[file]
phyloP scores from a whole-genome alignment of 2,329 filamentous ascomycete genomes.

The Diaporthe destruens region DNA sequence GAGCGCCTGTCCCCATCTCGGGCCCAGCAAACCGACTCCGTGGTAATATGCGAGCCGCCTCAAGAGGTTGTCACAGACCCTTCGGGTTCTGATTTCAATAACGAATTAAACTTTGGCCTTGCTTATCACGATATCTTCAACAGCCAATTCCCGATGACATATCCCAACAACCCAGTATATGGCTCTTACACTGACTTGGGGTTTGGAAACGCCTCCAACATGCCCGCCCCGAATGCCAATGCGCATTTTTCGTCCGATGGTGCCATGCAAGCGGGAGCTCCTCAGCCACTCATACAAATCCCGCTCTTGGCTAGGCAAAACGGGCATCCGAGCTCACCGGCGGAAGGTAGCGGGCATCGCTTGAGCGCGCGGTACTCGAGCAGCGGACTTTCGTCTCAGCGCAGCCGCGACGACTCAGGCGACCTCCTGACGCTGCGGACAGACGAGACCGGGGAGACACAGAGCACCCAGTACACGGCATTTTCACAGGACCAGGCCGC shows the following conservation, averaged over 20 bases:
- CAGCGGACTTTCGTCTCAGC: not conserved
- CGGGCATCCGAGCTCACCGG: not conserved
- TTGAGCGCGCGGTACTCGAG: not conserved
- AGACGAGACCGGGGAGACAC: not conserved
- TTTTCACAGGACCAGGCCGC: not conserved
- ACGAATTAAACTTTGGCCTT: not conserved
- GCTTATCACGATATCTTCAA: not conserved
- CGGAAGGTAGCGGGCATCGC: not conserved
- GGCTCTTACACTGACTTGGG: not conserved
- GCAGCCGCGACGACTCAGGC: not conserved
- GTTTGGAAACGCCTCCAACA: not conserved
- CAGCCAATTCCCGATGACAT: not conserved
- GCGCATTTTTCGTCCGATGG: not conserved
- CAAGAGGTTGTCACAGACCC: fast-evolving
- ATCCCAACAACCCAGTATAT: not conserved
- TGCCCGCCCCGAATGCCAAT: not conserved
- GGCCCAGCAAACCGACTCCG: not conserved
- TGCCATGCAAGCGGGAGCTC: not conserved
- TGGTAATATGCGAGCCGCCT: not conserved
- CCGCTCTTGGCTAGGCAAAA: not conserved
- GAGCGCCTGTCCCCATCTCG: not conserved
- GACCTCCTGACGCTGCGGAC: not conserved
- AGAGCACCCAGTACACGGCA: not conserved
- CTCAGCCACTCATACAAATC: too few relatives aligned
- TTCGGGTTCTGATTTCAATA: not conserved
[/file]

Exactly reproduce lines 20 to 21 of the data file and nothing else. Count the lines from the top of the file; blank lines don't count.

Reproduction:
- TGCCATGCAAGCGGGAGCTC: not conserved
- TGGTAATATGCGAGCCGCCT: not conserved